It’s date night. Your husband is supposed to take you out to dinner. Only he doesn’t know.
It’s your idea, but you didn’t tell him. So he never actually said he would take you to dinner tonight. But still, you’re disappointed with him. Perhaps even angry.
Or your best friend tells an embarrassing story about you to a group of your friends. You get angry because she betrayed your trust. Yet you had never actually asked her to keep it quiet, and she did not realize you wanted her to. Nor had she promised not to tell about the incident.
Are you justified in being disappointed in these situations? Is it fair or logical to harbor anger toward a person who fails to live up to your expectations, even if he is unaware of your expectations? If she didn’t realize how embarrassed you were and made no assurances to protect your “reputation,” is she accountable to keep her mouth shut?
Most people will say, “Of course not.” Others will say, “He (or she) should have known.” That’s how we sometimes treat God. We expect Him to respond to our whims … or to our deepest longings. We implore Him to heal our cancer, to save our loved ones, to solve our financial problems. And when things don’t turn out the way we want, we believe He has failed us.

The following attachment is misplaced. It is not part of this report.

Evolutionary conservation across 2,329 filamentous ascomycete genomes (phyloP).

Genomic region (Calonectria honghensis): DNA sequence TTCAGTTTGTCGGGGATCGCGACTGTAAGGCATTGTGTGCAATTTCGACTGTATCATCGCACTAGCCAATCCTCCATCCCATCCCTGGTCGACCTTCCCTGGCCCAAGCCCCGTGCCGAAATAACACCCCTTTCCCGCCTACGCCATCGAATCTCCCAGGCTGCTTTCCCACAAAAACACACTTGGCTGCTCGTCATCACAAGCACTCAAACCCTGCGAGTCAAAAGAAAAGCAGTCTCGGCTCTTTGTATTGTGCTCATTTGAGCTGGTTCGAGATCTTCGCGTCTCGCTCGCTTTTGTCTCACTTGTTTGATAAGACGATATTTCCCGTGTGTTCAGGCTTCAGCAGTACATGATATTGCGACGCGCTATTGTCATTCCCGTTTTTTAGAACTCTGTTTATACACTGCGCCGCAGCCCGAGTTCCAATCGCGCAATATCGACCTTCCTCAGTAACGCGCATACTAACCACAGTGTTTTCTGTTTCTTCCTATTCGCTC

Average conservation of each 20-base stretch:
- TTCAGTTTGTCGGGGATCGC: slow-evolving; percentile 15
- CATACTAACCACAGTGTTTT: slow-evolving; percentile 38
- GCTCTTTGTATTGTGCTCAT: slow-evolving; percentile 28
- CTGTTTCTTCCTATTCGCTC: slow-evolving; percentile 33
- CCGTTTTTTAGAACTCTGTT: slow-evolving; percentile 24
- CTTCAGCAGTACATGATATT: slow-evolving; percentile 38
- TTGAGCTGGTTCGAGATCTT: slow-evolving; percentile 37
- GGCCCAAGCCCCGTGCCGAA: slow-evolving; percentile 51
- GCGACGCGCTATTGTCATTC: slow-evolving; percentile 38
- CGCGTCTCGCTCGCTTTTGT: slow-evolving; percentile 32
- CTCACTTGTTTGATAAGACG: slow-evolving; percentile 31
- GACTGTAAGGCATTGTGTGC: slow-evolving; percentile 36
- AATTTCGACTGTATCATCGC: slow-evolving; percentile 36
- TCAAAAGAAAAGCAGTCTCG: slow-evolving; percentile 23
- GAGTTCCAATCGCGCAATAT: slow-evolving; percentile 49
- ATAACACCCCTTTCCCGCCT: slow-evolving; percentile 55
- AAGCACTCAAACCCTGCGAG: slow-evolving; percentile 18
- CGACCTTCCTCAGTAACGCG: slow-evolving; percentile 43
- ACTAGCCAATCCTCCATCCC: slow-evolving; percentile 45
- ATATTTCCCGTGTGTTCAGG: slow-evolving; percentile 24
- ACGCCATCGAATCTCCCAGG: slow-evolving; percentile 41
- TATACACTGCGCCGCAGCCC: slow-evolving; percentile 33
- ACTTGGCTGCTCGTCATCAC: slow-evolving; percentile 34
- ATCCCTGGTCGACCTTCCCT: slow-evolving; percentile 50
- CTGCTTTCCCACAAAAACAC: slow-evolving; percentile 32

We expect Him to keep promises that He never actually made.
God is faithful, and He keeps all His promises. But sometimes we misunderstand what He has actually promised. He did not guarantee our lives will be free of pain or free from trouble. And when things don’t go our way, we get angry with Him.
[God] is like a rock; what he does is perfect, and he is always fair. He is a faithful God who does no wrong, who is right and fair (Deuteronomy 32:4, NIV).
When God doesn’t meet our expectations, it is never He who fails. It is we who fail to understand that His promises are always good. Even when we are disappointed with our circumstances, He is always faithful.